Article activity feed

  1. Author Response:

    Reviewer #2 (Public Review):

    This paper presents an intriguing pipeline that can be applied to understand and predict the mechanical and biophysical properties of intermediate filaments in a given cell type. The work is very well documented as a continuum from obtaining the imaging data to the analyses in Matlab and Fiji to the translation into virtual reality. The descriptions are concisely written so anyone can understand the essence of different parameters. The strategy forms a rather pioneering multi-dimensional visualization approach that revealed hallmark features of different keratin filaments networks in various cell types.

    • There is a good selection of cell lines to accommodate the varied presentations of keratin filaments in cell lines with different properties. The morphological representations of the figures in 3D very well illustrate the nature and organization of the cells in vitro and in vivo which is further examined in the measurements of different parameters such as curvature and orientation. • This pipeline introduces a fresh strategy to analyze, compare and interpret network organization of cellular filaments. The comparison of the filament orientation between MDCK and HaCaT B9 cells was intriguing, as it highlights the nature of their arrangement in in vitro monolayers and draws a parallel between how cell shape influences network arrangement aside from the assumed polarity. • It would be interesting to compare how these parameters differ in MDCK cells with cuboid or cylindrical geometries.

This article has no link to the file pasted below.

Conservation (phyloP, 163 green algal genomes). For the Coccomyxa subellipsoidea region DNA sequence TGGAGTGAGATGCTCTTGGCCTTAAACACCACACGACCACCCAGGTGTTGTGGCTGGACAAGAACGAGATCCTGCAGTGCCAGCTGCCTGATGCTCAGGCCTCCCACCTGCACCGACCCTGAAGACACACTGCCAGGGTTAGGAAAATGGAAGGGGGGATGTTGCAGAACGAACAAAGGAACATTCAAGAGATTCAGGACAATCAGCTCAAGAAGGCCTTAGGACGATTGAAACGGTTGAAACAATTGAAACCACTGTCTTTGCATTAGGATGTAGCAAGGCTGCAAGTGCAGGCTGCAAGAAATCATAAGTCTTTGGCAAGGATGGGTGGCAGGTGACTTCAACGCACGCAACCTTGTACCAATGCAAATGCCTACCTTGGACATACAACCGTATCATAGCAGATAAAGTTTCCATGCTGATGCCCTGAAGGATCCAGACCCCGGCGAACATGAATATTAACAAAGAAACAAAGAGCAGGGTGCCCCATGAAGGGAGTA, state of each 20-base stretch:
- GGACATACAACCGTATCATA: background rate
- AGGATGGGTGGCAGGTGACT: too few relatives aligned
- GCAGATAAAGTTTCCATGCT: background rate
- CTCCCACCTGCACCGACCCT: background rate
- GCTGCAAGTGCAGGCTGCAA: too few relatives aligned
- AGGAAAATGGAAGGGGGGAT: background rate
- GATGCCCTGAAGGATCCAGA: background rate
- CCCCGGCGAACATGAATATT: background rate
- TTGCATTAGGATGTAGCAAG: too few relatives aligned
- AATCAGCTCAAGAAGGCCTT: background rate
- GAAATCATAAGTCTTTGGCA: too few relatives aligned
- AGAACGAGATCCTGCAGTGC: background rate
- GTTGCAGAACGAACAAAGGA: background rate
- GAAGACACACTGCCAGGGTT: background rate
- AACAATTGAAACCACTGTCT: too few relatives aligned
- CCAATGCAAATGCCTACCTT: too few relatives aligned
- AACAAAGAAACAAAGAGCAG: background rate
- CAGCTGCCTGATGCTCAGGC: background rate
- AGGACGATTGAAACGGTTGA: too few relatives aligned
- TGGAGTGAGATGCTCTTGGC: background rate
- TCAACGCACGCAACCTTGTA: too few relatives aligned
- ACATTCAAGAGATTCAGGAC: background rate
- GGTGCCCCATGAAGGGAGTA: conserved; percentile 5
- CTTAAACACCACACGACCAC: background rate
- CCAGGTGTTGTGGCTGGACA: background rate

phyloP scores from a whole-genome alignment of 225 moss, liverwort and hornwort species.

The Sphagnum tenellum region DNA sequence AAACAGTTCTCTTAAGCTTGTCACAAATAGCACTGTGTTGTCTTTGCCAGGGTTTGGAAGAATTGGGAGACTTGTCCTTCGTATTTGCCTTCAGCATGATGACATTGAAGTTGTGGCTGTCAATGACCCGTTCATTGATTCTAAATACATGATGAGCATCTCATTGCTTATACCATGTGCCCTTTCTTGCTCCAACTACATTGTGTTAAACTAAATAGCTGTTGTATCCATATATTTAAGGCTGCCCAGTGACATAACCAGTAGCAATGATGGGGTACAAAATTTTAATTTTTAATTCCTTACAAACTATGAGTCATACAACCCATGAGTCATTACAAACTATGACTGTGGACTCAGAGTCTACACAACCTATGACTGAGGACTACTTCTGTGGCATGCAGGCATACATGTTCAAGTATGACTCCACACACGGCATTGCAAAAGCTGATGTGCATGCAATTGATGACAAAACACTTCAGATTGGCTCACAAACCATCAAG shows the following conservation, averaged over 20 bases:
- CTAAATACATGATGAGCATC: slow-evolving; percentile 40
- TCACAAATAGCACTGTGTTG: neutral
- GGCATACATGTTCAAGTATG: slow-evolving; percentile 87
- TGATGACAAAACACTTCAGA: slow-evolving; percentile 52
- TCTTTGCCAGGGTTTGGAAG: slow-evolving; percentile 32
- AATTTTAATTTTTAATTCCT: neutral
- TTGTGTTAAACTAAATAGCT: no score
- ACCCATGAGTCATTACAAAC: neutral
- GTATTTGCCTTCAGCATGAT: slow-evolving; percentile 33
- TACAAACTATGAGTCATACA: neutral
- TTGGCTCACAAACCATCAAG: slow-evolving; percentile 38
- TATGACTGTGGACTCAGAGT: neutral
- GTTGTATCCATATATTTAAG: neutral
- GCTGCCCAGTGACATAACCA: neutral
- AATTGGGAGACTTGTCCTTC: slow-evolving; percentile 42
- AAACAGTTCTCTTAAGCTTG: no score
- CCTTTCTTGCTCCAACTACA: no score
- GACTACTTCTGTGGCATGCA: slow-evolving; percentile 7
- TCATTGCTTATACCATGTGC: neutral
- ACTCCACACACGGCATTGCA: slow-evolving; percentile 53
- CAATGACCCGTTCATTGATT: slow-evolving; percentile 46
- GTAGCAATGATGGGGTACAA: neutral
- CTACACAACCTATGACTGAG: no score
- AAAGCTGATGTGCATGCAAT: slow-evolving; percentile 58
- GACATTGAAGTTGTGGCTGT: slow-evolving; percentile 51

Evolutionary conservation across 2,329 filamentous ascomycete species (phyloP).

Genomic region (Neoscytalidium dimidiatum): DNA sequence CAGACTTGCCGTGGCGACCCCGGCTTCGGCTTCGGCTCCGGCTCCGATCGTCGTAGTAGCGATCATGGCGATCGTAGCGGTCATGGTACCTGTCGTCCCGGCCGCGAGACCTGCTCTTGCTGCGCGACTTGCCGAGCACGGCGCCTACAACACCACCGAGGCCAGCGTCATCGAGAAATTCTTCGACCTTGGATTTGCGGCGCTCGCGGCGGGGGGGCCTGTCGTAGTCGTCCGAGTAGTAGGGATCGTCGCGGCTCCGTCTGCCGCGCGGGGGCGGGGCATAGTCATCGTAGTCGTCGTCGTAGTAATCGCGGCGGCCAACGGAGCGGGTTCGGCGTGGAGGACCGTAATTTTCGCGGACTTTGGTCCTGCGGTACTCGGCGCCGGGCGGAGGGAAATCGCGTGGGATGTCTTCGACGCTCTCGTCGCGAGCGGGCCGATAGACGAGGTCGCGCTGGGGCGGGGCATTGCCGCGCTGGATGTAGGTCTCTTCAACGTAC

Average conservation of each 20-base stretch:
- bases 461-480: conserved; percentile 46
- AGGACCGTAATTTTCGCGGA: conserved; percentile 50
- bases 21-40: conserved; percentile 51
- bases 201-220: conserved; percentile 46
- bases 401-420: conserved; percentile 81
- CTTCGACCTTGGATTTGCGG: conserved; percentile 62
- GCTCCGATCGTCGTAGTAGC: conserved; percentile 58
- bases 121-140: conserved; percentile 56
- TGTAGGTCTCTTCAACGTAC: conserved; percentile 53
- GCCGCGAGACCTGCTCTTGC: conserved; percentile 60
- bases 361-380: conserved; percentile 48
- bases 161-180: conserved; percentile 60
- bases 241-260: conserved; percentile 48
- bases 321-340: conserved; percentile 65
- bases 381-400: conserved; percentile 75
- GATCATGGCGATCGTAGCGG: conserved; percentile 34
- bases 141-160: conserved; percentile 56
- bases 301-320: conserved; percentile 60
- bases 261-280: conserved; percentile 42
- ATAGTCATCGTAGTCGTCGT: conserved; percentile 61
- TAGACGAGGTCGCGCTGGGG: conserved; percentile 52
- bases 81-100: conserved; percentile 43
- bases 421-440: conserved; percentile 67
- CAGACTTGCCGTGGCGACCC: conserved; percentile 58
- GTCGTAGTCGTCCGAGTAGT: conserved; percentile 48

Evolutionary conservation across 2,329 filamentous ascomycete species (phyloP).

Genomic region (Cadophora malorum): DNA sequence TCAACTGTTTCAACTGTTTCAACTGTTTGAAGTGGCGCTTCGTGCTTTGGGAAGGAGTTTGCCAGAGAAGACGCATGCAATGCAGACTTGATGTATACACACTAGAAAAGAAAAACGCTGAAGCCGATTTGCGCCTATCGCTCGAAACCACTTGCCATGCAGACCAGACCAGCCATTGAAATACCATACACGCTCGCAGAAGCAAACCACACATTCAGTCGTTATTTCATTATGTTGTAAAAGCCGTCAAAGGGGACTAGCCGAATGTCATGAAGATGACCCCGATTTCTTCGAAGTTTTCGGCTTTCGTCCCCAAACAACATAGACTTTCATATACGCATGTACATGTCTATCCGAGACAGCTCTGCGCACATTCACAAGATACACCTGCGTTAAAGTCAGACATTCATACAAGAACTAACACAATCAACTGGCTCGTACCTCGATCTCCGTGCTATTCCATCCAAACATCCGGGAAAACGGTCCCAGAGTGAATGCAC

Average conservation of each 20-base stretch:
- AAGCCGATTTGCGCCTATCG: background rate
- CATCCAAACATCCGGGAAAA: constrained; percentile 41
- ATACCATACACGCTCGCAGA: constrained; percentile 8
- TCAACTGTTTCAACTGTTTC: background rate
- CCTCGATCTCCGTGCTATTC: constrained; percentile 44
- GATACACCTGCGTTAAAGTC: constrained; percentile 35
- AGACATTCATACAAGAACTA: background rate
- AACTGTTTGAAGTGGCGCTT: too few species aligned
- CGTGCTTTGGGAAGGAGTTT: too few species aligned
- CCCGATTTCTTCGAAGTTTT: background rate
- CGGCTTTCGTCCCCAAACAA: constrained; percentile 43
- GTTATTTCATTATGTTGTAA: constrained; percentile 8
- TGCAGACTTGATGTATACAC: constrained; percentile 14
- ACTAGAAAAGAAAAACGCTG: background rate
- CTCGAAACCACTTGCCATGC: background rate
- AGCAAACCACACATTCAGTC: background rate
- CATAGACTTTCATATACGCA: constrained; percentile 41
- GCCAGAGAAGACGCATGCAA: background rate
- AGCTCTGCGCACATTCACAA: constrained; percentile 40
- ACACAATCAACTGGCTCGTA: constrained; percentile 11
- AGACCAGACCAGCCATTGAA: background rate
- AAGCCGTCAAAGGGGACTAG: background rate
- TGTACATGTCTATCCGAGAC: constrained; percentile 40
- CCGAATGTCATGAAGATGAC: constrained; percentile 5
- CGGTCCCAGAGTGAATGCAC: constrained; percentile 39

We agree with the Reviewer that this would be an interesting property to analyse in the future, since we are especially interested in the biomechanical function of the cortical keratin cytoskeleton and its contribution to cell shape changes.